Too many engineers?
Growing up in a Bangladeshi family, consider yourself lucky if your family members or relatives never pressured you into pursuing engineering as a career. Consider yourself luckier if they never, for once, mentioned that life will turn out as beautiful as you want it to be only if you can become an engineer.
In Bangladesh, you are either born an engineer, or a disappointment. There are, of course, other occupations. Doctors are revered; law is traditionally looked at as a noble pursuit; business graduates, as far as the greater society is concerned, are only valuable to the system if they can work at a bank or an MNC. If you want to do something else, you had better be the best at it.
What's with this fascination towards engineering?
"I only decided to go for an engineering degree because my parents wanted me to," says Afif Mohammad, freshman at the School of Business and Economics, North South University (NSU). "They would point to an engineer cousin of mine, who is very successful for his age, and tell me that life can be this beautiful only if I became an engineer. I, however, was not on board with this idea, nor did I want to study engineering. I wanted to get into the family business and help out my father."
Listening to his parents' advice, Afif did his best to prepare for the engineering admission exams. Sadly, he failed to secure a seat at any of the public engineering schools. His parents, dead set on making him an engineer, admitted Afif to NSU's computer science engineering program, where Afif only lasted a couple of semesters before switching to the university's BBA program.
"All my parents ever told me about engineering was that it would get me a good job, and earn me a lot of respect," Afif replies when asked why he switched programs. "My school teachers would say the same things. No one ever told us what engineering was really about. All I knew was that I had to be good at Maths if I wanted to become an engineer. This did not help much. I was struggling from the start and eventually decided to switch to business."
Like Afif, many Bangladeshi high school graduates have often been forced into studying engineering and eyeing it as a viable career option. And, like Afif, many have struggled to meet their parents' and society's expectations, and have either dropped out or switched programs.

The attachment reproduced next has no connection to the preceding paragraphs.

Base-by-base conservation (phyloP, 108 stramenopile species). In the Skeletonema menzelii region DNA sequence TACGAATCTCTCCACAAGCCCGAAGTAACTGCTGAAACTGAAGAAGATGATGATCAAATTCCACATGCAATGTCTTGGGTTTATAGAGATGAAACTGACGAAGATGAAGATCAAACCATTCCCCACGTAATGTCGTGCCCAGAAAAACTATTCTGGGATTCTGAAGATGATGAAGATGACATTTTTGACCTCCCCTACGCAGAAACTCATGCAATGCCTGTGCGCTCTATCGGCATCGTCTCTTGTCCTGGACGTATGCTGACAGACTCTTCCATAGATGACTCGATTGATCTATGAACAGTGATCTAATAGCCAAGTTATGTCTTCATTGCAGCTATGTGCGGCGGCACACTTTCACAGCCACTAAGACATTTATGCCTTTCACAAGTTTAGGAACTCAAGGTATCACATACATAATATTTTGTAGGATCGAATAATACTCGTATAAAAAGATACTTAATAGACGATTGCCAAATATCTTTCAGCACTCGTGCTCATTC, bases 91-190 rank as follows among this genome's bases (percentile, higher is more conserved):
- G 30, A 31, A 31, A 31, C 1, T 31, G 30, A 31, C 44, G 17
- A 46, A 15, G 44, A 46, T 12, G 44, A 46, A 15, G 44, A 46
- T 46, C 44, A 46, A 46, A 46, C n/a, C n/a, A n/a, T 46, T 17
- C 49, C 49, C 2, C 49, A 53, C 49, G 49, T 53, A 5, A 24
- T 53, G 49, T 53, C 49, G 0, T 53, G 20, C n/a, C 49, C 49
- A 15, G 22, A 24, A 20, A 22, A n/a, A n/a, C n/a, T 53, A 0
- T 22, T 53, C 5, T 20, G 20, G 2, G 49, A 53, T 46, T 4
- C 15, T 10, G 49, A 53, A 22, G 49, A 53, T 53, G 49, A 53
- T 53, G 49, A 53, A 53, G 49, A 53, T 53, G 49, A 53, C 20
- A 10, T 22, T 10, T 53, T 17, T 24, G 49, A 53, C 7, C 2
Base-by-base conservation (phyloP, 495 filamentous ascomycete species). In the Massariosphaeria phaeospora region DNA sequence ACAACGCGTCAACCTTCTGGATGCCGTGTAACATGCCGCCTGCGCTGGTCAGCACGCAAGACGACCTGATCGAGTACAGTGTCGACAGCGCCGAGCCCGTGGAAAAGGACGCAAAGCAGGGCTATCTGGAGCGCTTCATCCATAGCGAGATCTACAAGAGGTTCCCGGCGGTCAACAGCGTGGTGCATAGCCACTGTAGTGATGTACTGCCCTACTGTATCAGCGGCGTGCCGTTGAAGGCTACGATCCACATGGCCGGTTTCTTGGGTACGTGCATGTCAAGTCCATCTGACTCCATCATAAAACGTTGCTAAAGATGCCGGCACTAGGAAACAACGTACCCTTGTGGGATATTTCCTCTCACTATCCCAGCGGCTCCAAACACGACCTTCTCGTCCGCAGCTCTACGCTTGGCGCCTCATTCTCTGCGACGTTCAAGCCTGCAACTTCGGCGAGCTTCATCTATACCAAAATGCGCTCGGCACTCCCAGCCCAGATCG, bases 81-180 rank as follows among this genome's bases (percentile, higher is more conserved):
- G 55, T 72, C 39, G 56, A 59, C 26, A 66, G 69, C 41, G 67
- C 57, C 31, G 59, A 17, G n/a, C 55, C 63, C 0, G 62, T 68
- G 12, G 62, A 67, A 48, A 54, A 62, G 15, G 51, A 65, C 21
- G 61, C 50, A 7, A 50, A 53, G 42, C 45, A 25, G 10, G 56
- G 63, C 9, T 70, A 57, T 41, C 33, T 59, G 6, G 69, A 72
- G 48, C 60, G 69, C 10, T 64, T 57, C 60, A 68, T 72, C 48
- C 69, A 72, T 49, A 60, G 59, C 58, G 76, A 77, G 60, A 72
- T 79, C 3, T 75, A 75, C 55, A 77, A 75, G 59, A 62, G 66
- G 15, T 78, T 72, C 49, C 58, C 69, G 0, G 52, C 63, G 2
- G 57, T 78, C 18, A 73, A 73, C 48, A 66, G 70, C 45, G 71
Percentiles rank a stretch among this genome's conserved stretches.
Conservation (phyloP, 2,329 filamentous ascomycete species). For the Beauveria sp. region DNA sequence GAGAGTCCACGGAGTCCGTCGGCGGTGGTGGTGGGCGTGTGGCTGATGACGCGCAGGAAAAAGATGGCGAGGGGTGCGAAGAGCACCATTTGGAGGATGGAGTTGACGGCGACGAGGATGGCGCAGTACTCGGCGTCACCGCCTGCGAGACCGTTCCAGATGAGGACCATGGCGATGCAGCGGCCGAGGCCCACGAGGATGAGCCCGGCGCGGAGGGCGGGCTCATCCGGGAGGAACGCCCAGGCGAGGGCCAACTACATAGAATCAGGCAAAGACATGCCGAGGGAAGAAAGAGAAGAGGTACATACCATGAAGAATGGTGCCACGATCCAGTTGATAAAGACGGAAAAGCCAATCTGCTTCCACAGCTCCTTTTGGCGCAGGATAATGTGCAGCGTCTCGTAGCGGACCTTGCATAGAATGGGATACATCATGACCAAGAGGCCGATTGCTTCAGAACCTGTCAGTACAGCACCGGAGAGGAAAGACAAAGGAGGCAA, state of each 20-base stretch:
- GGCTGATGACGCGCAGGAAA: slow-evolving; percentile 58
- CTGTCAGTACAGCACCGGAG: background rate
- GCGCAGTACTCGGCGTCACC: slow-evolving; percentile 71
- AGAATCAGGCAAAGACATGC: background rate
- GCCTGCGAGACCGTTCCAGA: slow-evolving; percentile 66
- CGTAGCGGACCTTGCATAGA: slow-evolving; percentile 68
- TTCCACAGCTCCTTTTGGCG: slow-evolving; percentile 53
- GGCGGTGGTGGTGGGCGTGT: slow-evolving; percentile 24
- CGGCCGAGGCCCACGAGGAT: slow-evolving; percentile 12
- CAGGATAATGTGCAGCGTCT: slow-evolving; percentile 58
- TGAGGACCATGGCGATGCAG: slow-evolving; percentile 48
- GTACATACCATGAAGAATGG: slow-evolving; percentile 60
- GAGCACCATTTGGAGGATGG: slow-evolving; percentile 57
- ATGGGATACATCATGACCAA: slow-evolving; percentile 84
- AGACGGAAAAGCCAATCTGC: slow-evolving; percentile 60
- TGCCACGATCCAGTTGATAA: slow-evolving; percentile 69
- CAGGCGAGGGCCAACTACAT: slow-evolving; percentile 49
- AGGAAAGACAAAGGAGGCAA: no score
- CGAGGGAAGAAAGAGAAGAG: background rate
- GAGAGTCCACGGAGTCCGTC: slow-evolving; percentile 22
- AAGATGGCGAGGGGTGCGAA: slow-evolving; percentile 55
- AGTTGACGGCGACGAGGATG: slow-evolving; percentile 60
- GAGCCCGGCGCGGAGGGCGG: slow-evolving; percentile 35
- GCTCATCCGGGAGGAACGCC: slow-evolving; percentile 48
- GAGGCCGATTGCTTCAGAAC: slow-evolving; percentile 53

In some cases, a little encouragement and guidance from schools can actually get kids interested in engineering. Such was the case for Sumaiya Rashid, an A Level graduate from The Aga Khan School, Dhaka.
"My school provided me with a good understanding of engineering degrees and adequately prepared me in fundamental subjects such as Physics, Mathematics, and Chemistry," says Sumaiya. "I've combined my other interests with engineering. The idea of seeing something come to life as a result of my efforts and making it work to help bring about change in the world fascinates me."
However, many out there still enrol into engineering programs even if that was not their original plan.
"I wanted to finish my undergrad in business administration but ended up choosing engineering anyways," says *Sadia Hussain, a final-year student at the Civil Engineering Department of Ahsanullah University of Engineering and Technology (AUST). "With an engineering degree, I knew I could choose a different career route if I wanted to do something else in the future other than engineering. To me, engineering simply opened up more career options."
For Wasikul Islam Romit, a Department of Urban & Regional Planning graduate of Rajshahi University of Engineering Technology (RUET), not a lot of thinking went into his choice of major, which unfortunately is not that uncommon.
He says, "Like most middle class families in our society, my family also expected me to go to a public engineering university, and I bought into that idea. I tried my best to get in somewhere, and Urban and Regional Planning at RUET was the option I was left with."
Engineering, for many students, simply appears as the obvious choice – the path most travelled. Whereas other paths may have been more suitable for them, they pursue engineering for all the wrong reasons, and that leads to further frustration down the line.
In many cases, even after enrolling in a top engineering school, many fall out of love with their desire to study engineering because of a lack of support from their universities. And more often than not, this lack of support is not because the university lacks skilled faculties, but because their approach of teaching the courses fails to appeal to their students.